The mitral valve separates the left upper chamber of the heart (atrium) from the left lower chamber (ventricle). In mitral regurgitation this valve does not close properly, which causes some blood to backwash into the heart from the left ventricle instead of being pumped out to the rest of the body. The left atrium typically enlarges due to this pressure, and as a result of this compensation the patient may not experience symptoms initially. As the disease progresses, symptoms may include fatigue, exhaustion, light-headedness, shortness of breath and heart palpitations.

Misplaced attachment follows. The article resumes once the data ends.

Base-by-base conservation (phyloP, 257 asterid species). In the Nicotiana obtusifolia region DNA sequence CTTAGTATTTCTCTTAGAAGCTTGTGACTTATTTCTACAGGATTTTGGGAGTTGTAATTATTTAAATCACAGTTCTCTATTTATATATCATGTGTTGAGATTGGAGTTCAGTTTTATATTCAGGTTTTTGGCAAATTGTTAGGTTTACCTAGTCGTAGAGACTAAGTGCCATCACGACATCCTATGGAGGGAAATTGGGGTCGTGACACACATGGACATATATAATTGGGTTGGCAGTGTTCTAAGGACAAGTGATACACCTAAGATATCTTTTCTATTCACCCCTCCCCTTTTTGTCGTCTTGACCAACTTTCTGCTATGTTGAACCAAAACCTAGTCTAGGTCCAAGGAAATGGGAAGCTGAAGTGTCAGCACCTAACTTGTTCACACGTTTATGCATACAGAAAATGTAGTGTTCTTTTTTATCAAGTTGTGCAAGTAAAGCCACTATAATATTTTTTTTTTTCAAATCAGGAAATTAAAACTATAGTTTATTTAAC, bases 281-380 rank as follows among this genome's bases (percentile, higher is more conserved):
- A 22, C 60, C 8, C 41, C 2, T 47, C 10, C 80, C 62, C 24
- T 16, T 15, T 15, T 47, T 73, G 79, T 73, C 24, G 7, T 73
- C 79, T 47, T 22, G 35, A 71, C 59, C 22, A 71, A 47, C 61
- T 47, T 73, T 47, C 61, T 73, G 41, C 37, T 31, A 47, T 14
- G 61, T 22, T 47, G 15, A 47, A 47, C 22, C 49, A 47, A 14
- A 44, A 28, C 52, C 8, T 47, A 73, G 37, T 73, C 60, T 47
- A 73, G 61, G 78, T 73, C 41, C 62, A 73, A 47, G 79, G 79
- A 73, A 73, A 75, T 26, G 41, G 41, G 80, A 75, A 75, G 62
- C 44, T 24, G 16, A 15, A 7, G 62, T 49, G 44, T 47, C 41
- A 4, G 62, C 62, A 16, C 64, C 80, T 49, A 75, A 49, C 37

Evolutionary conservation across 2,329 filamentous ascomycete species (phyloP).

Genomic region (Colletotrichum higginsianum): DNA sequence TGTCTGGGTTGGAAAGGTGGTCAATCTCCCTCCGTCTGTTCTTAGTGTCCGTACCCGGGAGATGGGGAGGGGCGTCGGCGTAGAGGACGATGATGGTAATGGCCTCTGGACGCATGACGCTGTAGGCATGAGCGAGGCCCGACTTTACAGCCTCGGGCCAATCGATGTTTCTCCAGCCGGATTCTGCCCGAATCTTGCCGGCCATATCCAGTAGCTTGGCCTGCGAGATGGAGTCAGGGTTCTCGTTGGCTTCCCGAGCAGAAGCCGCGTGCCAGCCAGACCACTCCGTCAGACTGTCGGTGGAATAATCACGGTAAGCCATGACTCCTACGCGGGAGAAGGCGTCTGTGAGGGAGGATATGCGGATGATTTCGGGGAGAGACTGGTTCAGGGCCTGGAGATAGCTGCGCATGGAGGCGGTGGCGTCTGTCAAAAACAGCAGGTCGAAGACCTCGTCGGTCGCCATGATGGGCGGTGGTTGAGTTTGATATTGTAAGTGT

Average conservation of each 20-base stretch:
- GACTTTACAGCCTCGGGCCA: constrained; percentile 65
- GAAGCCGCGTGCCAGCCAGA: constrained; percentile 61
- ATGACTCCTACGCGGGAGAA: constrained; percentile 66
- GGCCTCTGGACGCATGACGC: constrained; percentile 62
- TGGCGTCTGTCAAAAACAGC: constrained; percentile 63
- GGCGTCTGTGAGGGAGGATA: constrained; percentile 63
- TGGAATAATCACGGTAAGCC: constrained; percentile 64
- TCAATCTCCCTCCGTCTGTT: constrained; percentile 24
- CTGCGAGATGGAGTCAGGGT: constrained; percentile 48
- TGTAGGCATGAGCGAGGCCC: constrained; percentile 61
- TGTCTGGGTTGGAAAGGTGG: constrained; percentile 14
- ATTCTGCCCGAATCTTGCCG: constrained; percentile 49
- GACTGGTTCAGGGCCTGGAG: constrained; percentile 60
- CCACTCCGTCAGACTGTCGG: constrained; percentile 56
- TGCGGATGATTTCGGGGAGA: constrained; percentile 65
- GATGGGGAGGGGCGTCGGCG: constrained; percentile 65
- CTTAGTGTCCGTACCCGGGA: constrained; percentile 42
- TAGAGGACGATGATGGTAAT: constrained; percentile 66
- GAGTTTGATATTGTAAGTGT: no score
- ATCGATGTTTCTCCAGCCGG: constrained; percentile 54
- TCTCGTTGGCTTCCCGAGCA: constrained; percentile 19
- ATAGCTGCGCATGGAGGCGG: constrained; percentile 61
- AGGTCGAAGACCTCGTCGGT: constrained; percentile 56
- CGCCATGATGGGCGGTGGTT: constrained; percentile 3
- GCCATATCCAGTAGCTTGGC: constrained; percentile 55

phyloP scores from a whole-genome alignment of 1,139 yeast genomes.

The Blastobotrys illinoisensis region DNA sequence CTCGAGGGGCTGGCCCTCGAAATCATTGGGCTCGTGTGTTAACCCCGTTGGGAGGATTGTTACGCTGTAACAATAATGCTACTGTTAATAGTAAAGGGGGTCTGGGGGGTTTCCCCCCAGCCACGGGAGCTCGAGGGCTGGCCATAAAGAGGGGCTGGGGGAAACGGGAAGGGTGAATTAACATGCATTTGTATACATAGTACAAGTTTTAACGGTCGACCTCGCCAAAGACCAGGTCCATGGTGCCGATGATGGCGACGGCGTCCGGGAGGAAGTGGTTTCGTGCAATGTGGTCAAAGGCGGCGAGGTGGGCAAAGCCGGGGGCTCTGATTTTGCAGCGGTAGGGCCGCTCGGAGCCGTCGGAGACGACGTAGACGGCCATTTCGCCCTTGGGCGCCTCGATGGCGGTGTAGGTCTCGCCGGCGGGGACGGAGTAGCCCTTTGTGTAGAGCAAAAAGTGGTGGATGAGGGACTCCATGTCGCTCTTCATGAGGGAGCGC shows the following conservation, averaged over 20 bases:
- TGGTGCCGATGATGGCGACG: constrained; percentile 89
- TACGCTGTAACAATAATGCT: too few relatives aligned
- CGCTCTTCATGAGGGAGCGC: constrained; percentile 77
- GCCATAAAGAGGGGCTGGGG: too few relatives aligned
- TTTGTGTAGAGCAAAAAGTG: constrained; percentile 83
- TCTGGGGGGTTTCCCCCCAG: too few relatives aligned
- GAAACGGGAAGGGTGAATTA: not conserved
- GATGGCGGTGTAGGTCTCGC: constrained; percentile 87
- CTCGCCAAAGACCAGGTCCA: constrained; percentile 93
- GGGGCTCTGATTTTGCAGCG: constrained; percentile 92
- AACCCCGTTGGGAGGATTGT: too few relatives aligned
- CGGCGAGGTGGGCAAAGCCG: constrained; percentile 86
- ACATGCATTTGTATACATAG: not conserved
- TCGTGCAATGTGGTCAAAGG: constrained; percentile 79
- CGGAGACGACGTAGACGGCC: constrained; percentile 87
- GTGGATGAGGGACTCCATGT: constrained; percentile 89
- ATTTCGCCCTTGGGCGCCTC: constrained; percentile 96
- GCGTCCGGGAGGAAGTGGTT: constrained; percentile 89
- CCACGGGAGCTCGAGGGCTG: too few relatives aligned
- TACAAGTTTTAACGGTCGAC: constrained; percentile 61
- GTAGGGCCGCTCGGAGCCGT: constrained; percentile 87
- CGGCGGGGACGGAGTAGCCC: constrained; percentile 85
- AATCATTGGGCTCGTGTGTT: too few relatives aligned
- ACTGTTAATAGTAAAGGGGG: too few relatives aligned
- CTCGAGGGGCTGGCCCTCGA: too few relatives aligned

Mitral regurgitation of moderate degree or more is frequent, particularly in the aging population. It is estimated that 2 to 2.7 million Americans are afflicted by this condition and that this number will rise to 3.8 to 4.8 million Americans by 2030.
The Mayo Clinic researchers used Doppler echocardiography ultrasound images of the heart and its blood flow patterns to determine which physical characteristics predicted patient outcomes. Age and diabetic status were strongly associated with poorer outcomes. However, the most important finding was that the effective regurgitant orifice area the cross-sectional size of the jet stream of blood backwashing into the atrium was the strongest determinant of outcome.
Patients with a regurgitant orifice larger than 40 mm2 who were treated only with medication were more than five times more likely to die than those with the same severity of regurgitation who underwent valve repair s
Contact: Lee Aase